The Campaign Legal Center, a government ethics watchdog, is asking the Justice Department to suspend the attorneys who lead its public integrity section in order to prevent the legal fallout from their mishandling of the trial of former Sen. Ted Stevens (R-Alaska) from interfering with other public corruption cases.In the wake of the departments April 1 acknowledgement that it had failed to turn over key evidence to Stevens defense team, Judge Emmet Sullivan dismissed the charges against the Senator and ordered a criminal investigation of the prosecution team. Two of the people Sullivan singled out for investigation were William Welch, who heads the department's Public Integrity section, and his deputy, Brenda Morris, who was one of the lead prosecutors on the Stevens case. The department has announced that its Office of Professional Responsibility is also investigating the actions of the prosecutors.In a letter to Attorney General Eric Holder on Wednesday, the Campaign Legal Center asked that Welch and Morris be removed from duty while the investigations go forward just as a police officer is placed on administrative leave following a shooting in the line of duty. The group argues that doing so ensures that ongoing public corruption cases are being handled and supervised by persons whose alleged prosecutorial misconduct are not under investigation.In October, a federal jury found Stevens guilty of seven counts of failing to report thousands of dollars of gifts on his financial disclosure reports. Holder told CBS News last week that the prosecutors remain in place, and noted in asking for dismissal of the Stevens case that there has been no determination about the conduct of the prosecutors. Beyond that, a spokesperson said, the department does not comment on personnel matters.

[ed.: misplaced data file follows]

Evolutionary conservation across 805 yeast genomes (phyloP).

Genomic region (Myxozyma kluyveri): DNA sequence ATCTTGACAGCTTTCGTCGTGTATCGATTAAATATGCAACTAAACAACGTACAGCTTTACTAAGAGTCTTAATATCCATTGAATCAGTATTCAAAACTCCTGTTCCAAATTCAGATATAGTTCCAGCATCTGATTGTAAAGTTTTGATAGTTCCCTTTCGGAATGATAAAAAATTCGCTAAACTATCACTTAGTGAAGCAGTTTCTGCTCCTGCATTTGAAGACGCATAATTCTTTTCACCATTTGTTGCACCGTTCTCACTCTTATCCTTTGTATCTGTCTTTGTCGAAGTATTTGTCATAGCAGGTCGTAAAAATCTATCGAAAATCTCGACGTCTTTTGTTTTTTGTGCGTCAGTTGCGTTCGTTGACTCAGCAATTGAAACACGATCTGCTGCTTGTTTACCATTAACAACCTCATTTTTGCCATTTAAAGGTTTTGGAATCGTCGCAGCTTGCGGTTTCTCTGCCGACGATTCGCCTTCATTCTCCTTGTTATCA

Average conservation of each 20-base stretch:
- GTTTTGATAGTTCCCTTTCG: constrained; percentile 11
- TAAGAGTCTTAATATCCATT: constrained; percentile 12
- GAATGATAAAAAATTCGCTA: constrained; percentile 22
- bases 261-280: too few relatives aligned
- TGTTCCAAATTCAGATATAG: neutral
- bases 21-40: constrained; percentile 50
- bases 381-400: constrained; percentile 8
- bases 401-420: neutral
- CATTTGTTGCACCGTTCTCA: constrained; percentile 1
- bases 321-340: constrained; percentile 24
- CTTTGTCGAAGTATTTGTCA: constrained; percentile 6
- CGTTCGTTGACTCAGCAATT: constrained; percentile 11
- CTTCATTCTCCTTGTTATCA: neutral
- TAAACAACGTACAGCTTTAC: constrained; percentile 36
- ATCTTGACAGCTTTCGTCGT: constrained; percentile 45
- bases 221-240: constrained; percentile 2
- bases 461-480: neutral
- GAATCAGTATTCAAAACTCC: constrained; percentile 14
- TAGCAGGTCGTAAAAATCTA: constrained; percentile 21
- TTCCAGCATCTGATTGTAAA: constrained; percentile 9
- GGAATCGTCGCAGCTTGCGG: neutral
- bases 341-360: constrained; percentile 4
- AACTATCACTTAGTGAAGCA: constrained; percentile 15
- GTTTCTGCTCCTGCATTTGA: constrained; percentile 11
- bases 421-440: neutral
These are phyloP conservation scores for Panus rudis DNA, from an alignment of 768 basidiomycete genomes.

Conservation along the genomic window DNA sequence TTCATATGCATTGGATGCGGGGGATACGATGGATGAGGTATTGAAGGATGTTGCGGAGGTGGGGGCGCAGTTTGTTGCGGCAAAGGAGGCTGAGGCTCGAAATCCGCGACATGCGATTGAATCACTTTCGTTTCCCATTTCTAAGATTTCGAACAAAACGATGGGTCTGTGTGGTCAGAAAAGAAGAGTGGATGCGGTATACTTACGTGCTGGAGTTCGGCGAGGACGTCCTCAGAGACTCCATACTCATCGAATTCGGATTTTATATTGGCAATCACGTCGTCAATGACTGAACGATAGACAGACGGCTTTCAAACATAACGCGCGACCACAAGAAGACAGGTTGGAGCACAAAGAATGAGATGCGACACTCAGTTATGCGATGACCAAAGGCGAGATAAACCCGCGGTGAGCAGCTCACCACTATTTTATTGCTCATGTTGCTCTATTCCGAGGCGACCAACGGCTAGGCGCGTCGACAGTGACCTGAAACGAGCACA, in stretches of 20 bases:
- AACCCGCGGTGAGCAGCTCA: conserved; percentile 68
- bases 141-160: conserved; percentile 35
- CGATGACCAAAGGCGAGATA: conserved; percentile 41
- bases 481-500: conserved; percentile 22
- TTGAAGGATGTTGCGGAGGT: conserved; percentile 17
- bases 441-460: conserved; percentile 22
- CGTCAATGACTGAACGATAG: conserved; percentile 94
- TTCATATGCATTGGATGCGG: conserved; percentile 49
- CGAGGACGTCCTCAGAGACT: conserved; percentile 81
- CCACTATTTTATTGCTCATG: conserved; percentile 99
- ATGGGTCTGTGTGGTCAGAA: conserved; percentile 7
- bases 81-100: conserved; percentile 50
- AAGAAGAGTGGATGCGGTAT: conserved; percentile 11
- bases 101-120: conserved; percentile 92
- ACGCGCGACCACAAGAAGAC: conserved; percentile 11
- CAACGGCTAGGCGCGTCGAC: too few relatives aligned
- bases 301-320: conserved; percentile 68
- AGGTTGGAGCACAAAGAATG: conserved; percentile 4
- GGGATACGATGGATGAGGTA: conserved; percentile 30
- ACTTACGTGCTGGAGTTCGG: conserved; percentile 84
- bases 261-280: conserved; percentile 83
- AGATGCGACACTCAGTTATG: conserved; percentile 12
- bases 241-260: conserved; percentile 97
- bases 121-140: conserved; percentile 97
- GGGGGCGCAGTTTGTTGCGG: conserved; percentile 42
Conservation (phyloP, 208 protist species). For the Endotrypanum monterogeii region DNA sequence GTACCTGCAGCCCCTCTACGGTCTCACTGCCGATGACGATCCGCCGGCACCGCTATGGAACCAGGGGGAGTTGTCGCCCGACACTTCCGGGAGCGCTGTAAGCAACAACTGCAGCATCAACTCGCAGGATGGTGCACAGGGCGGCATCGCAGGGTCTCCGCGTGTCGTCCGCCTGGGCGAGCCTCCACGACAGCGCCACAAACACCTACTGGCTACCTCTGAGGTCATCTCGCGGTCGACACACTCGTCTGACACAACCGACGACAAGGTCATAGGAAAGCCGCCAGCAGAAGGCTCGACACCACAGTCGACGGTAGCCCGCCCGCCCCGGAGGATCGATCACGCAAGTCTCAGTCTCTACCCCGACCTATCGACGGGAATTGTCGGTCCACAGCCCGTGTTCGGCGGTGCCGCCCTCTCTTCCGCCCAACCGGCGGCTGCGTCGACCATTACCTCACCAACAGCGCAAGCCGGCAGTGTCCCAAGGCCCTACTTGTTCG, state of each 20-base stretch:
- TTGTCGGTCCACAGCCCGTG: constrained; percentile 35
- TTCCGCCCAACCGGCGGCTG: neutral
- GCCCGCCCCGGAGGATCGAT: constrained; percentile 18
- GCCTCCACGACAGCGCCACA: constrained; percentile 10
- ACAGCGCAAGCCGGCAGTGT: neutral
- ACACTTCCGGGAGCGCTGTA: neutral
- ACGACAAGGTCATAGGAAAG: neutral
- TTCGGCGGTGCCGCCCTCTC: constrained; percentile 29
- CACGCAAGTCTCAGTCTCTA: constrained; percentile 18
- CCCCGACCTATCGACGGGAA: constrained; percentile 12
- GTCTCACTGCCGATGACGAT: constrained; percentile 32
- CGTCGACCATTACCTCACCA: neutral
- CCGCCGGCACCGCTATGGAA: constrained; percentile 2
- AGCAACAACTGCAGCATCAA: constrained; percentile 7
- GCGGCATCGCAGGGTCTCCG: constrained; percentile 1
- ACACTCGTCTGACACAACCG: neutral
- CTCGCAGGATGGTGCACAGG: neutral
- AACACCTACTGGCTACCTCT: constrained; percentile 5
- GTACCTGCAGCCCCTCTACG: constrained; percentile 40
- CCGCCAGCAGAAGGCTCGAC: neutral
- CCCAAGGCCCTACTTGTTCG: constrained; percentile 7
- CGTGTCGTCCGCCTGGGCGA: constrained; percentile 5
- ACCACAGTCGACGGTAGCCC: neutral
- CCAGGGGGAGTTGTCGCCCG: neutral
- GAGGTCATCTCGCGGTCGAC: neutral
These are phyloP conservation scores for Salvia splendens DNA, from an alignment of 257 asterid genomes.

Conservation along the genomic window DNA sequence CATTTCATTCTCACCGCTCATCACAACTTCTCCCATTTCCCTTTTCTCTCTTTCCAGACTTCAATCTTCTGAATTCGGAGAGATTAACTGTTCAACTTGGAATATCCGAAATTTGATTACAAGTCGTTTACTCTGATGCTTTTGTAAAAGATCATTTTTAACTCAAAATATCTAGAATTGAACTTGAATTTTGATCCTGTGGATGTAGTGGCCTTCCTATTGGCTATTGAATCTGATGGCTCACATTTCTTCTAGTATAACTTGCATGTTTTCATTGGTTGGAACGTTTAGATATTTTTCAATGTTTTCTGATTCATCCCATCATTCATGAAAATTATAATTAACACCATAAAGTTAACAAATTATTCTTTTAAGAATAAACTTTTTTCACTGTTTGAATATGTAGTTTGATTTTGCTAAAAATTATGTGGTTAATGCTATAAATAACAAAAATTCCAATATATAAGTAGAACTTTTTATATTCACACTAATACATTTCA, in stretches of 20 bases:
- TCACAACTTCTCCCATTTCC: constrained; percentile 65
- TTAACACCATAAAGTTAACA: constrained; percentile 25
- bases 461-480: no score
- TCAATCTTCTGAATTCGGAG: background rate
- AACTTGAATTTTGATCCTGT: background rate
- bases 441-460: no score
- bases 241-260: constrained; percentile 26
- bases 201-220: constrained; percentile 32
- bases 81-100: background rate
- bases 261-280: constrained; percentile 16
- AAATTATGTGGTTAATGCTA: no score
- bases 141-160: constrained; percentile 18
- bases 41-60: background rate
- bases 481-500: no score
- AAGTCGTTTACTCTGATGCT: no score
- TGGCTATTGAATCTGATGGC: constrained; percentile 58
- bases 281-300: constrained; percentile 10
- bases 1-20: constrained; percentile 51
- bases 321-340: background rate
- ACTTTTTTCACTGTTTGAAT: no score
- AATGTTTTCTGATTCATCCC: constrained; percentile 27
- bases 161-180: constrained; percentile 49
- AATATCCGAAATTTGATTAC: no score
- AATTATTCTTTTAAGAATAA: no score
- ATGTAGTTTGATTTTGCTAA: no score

On January 3, Sen. Kirsten Gillibrand, D-N.Y., raises her right hand as her son Henry messes up her hair while Vice President Joseph R. Biden Jr., delivers the ceremonial swearing-in in the Old Senate Chamber. Gillibrand's other son Theodore, lower right, looks on.
Each year since 1990, CQ Roll Call has reviewed the financial disclosures of all 541 senators, representatives and delegates to determine the 50 richest members of Congress. This year's report, derived from forms covering the calendar year 2012, shows it took a net worth of $6.67 million to crack the exclusive club.